Breaking the Silence to End the Violence
The pandemic that is violence against women in this country is deeply embedded in our culture. It manifests itself in our music, television programs and movies. But it also shows up in casual conversation, as illustrated by my recent experience at a Kingston grocery store.
As I stood in line waiting to pay for my lemons and butter, deeply engrossed in a text message I was sending to my daughter, the conversation between the store clerk and two customers dug its way into my consciousness. I abandoned my text message in favour of listening in as these three people exchanged what seemed, to them at least, to be amusing comments about woman abuse.
All three of them appeared to be around my age – early to mid-60s. The woman customer had something wrong with her arm. The clerk, a woman, commented to the man customer, presumably the woman customer’s partner, about this and asked him if he had hit her.
After a good round of chuckles on the part of all three of them, he responded that he only did so because she had hit him first. Another round of chuckles.
The clerk made another light-hearted comment about how he had better be careful around her in case she did that again, and he responded in a similar vein. Another round of chuckles, and off went the customers, groceries in hand, happy to have started their day with such a cheerful exchange.
The clerk turned to me with a smile on her face and asked: “Do you need any bags today?”
Now, clearly, it was incumbent on me to say something; ideally when all three of them were standing there together. After all, my work is in the field of violence against women. I do research, I write, I teach, I speak at conferences, I give legal advice.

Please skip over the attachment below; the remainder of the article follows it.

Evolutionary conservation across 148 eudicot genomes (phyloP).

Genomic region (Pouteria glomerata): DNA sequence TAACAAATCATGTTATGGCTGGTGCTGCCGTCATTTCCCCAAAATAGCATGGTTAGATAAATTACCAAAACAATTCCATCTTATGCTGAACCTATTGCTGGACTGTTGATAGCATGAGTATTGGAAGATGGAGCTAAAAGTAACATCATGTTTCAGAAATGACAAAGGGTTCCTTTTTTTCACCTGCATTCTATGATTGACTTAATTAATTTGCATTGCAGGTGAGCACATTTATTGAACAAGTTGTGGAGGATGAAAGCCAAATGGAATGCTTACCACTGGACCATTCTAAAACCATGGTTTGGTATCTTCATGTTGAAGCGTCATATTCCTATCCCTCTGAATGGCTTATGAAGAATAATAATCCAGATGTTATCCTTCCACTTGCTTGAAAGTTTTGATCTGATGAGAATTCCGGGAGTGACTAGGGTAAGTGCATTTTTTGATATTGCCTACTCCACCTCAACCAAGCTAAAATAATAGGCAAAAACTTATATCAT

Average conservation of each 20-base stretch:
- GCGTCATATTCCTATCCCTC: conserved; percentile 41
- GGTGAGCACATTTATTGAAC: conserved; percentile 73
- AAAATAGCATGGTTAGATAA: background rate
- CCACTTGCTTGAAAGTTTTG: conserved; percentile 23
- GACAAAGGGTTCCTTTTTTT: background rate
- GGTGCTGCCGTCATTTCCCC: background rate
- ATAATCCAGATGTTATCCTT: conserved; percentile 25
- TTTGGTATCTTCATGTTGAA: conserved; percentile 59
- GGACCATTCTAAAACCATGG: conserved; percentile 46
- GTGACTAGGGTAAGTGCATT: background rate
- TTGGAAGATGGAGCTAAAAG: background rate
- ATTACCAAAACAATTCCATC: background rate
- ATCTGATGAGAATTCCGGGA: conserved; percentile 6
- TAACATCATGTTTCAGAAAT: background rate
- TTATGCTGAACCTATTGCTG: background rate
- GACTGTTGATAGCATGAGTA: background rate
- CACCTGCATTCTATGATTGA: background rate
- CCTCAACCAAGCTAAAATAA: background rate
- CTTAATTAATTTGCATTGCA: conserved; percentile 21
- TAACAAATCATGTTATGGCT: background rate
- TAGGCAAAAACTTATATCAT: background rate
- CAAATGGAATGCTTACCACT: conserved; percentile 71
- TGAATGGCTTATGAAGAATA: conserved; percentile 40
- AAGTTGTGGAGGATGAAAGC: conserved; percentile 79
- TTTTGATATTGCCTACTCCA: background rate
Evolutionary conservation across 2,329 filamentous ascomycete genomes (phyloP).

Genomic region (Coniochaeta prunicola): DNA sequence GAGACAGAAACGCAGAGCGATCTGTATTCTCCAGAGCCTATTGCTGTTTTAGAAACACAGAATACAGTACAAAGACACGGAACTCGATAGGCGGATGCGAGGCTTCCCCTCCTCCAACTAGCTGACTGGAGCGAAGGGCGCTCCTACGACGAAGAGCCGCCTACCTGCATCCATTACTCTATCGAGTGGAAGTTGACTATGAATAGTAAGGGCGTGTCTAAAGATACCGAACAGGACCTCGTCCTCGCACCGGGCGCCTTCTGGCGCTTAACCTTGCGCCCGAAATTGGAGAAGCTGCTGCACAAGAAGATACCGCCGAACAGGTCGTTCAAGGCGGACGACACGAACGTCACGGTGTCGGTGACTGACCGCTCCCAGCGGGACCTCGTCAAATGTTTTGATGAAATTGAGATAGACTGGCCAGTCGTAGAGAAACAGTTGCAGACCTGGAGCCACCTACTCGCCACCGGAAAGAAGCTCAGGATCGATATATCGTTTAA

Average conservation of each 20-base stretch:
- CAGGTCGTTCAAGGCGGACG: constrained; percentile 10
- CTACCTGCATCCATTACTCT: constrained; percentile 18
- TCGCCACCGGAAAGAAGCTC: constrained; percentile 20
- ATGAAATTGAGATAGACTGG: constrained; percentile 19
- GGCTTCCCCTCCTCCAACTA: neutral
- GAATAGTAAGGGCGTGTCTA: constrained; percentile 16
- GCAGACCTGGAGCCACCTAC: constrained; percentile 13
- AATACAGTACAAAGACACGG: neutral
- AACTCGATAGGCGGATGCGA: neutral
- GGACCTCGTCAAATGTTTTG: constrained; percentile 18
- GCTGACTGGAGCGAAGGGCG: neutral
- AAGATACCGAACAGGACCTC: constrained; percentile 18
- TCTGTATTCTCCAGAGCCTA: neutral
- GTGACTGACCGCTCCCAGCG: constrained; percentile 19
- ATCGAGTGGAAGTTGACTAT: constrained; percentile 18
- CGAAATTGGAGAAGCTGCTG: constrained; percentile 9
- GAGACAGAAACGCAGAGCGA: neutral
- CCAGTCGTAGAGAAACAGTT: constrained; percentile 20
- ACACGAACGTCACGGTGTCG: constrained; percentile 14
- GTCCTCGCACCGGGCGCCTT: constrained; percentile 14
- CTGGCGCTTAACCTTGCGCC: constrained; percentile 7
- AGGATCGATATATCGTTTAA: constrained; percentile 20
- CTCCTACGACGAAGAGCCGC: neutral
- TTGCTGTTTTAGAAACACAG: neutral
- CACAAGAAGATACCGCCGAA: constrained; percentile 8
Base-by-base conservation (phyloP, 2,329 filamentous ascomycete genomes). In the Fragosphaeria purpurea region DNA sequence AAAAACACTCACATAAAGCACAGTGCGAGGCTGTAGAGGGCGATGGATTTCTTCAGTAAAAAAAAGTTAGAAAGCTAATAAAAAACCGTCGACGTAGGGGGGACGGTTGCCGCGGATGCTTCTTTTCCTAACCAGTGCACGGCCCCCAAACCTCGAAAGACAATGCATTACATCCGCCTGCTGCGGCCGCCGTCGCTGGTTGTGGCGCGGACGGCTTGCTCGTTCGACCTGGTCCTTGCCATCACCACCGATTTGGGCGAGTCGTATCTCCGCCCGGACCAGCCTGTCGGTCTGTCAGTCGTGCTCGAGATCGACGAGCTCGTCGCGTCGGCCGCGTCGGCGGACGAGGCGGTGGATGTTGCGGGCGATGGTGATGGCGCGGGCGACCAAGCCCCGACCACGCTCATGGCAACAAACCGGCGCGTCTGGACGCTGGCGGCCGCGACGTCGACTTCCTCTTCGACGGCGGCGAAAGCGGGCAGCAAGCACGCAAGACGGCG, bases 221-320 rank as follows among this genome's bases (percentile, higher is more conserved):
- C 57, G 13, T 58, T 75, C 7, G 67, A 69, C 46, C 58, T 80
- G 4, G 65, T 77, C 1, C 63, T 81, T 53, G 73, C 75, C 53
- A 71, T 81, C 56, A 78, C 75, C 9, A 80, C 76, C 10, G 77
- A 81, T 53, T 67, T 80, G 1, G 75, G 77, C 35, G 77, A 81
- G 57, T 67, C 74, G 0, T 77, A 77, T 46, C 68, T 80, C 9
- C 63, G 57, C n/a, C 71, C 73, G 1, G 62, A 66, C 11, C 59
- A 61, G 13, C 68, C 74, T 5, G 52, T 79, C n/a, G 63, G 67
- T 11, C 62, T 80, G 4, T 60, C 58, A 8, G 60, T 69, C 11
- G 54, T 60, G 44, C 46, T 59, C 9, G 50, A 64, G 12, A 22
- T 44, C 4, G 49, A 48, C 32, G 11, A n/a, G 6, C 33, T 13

I know a lot about violence against women. For instance, I know that at least one in four women in Canada experiences abuse at the hands of her partner; that one woman is killed by her partner or former partner every 6 days, that more than 400,000 girls and women experience sexual assault every year and less than 10% of them ever report this to the police.
I also know that as long as sexism and misogyny thrive, so will violence against women.
And, I know that one of the many contributing factors to ongoing violence against women is that it is still seen as something we can treat in a light-hearted, even humorous way.
So, why did I not speak up? Why did I, a so-called expert on this issue, not share some of this information with the three conversationalists? Why did I not, at a minimum, encourage sensitivity lest someone within earshot, perhaps another customer in the check-out lineup, was a woman who had experienced abuse in her intimate relationship?
Because it is too scary — even for me, an activist known to be outspoken on many unpopular topics — to confront people on an individual, direct level about the violence that women experience every day. I did not want to get into an argument with these people. I did not want them to accuse me of being mean-spirited; of not being able to take a joke. I did not want to be told to mind my own business. I did not want my comments to be dismissed as those of an angry, man-hating feminist. While I am proudly a feminist and often angry, I am not a man-hater, something I am tired of being accused of and feeling defensive about. I also did not want my pain at having to listen to this exchange make me burst into tears mid-confrontation.
So, I said nothing, paid for my lemons and butter, put them into my own bag and left the store, feeling frustrated and angry.
Shame on them and all the others who think violence against women is an appropriate topic for a joke. But, also, shame on me for not speaking up and shame on all of us each time we don’t speak up.
We must break the silence to end the violence.